A change officials describe as an “evolution” is having big impacts on the Riverhead Fire Department.
One year ago, the department implemented a new class of membership for firefighters aimed at expanding membership opportunities and expanding the corps of dedicated volunteers who rush out to protect people and property in times of emergency. It’s worked better than anybody anticipated.
The department has nine new members who’ve joined in the past year as class B firefighters — and four of them are among its top responders for 2014, collectively answering nearly 600 calls over the course of the year.
“Previously, the fire district required anyone coming in to be a class A firefighter, qualified as an interior firefighter,” department spokesperson William Sanok said. “Real smoke-eaters.” Allowing new members to join as class B firefighters opened up opportunities for people moving into the district later on in life and for retirees looking for a way to give back to the community, he said.
In one instance, it allowed an 18-year-old who’s still in high school to sign up and go on to be one of the top five responders in the Fire Police Patrol Company, in which Sanok is also a member.
Indeed, Sanok said, the performance of the four new recruits are a great example of how the expanded membership opportunity has benefitted the department and the Fire Police Patrol Company in particular.
The Fire Police Patrol Company responds to fires, accidents and other incidents to support firefighting and emergency operations with traffic control posts and other responsibilities.
The company plays a crucial role securing the scene of any fire, accident or casualty situation, often freeing up police personnel who would otherwise be assigned such duties.
Nine new members joined the company in the past year, a much-needed infusion of manpower, company Capt. Baycan Fideli said last night at the Fire Police Patrol Company’s installation dinner. The annual event took place last night at the Hotel Indigo on West Main Street, where Fideli and other company officers took their oaths of office, administered by the chiefs of the department.
The company honored its top responder, Marcel LeCann, a new recruit who answered 181 calls last year.
The number two responder in the company was also a new recruit, David White. He answered 163 calls in 2014.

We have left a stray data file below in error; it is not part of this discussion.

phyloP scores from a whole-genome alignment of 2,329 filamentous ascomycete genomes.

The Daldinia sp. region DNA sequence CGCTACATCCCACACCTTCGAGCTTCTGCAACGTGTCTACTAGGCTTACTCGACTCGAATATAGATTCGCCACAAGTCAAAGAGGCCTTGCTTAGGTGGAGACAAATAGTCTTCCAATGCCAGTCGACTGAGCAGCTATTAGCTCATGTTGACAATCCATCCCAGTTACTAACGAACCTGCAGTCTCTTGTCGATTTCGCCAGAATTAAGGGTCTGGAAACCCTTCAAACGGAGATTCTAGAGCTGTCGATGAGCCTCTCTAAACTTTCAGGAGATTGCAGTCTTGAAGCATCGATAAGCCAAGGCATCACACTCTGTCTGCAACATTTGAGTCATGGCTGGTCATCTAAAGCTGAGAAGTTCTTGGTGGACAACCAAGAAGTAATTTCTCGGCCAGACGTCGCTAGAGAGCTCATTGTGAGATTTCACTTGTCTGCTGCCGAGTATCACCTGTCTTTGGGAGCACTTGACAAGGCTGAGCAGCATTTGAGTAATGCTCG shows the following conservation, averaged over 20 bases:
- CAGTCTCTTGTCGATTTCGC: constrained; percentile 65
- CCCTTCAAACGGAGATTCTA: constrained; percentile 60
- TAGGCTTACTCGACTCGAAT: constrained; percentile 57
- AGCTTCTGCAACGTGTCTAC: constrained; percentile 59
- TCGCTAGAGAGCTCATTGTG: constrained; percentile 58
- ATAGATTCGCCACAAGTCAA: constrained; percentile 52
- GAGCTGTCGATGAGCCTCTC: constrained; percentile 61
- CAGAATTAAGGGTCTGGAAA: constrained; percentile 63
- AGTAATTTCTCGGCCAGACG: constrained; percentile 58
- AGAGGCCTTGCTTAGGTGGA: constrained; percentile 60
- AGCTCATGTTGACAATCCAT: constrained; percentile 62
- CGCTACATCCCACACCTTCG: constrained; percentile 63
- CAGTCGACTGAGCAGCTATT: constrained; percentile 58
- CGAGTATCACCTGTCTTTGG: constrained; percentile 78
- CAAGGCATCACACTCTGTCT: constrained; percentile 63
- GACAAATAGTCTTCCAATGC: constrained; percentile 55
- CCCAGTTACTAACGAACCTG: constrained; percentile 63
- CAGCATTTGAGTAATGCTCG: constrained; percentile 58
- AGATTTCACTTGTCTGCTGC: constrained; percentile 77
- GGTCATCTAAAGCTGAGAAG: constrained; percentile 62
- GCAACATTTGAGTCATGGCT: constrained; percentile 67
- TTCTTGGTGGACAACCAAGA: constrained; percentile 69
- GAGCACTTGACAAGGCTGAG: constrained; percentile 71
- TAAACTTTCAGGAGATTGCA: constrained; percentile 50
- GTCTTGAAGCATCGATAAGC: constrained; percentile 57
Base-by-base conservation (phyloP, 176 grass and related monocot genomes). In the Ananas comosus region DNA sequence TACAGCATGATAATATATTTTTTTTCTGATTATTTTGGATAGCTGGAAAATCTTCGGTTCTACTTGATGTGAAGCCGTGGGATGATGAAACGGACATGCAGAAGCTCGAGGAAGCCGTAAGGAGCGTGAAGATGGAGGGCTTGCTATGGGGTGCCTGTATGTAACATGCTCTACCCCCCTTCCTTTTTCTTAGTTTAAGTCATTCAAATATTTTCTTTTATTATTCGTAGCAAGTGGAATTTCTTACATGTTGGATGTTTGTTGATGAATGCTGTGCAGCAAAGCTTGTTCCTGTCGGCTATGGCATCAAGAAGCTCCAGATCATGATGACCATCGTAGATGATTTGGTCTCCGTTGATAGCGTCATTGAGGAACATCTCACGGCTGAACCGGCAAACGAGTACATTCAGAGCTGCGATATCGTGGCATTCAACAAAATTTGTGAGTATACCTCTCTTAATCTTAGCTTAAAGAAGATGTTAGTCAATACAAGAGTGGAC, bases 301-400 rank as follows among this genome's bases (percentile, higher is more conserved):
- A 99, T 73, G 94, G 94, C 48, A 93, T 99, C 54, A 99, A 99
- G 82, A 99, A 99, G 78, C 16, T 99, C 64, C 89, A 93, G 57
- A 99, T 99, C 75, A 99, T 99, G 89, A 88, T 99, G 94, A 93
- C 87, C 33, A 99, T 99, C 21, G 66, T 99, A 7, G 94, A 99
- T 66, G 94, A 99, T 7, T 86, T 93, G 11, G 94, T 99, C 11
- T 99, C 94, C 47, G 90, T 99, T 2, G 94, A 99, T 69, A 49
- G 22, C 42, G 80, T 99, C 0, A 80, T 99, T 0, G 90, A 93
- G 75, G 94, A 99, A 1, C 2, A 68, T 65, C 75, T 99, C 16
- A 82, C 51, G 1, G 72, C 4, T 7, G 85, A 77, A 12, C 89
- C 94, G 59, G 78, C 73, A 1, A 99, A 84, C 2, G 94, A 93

In a tie for third highest number of calls was another new recruit, Tom Fleischman, with 134 calls — matching the number answered by veteran Riverhead firefighter Jim Creighton.
Reese Walters Jr. answered 114 calls, the fourth-highest number for the year.
The number five top responder with 113 calls was yet another new recruit, Joe Goetz Jr., whose father, Joe Goetz Sr. is also a member of the Fire Police Patrol Company and was last night sworn in as its second lieutenant.
Goetz and Fleischman both said serving in the fire department is something that’s in their blood.
“It’s something I always wanted to do. I’ve lived with it my whole life,” Goetz Jr. said.
That sentiment was echoed by Fleischman, who was a member of the Westhampton Beach Fire Department where he lived before moving back to his hometown Riverhead and joined Riverhead Fire Department, where his family roots run deep. Fleischman’s grandfather, Charles Blasl was an assistant chief when he passed away in 1951 at age 50. His father Richard Fleischman was a member of the Reliable Hose and Engine Company, in which his brother Jeff and nephews Brian and Chris currently serve.
“I guess you could say it’s a family thing,” Fleischman said. “So the moment this opened up, I took it. The fire department is a wonderful thing to be a part of. It’s a great way to serve your community.”
White, who logged 163 calls as the company’s number two responder agreed.
“I’m so glad I did it,” he said. “The friendship has been phenomenal. These are the nicest people on earth.”
Also honored last night for length of service in the company were: ex-capt. Paul Sparrow, a member for 45 years; Walters and Dennis Kenter, both with 30 years of service; and company captain Fideli.
Kenter was presented with a special award for saving the life of a choking woman at a Calverton restaurant on Veterans Day. He was out to dinner with his family and witnessed a woman choking and unable to breathe. The woman’s husband was attempting to perform the Heimlich maneuver without success. Kenter stepped in and did the job, dislodging the object stuck in the woman’s throat, clearing her airway and saving her life.
“Service is what it’s all about,” Fideli said. “These folks exemplify that and show it every single day.”
RiverheadLOCAL photos by Peter Blasl
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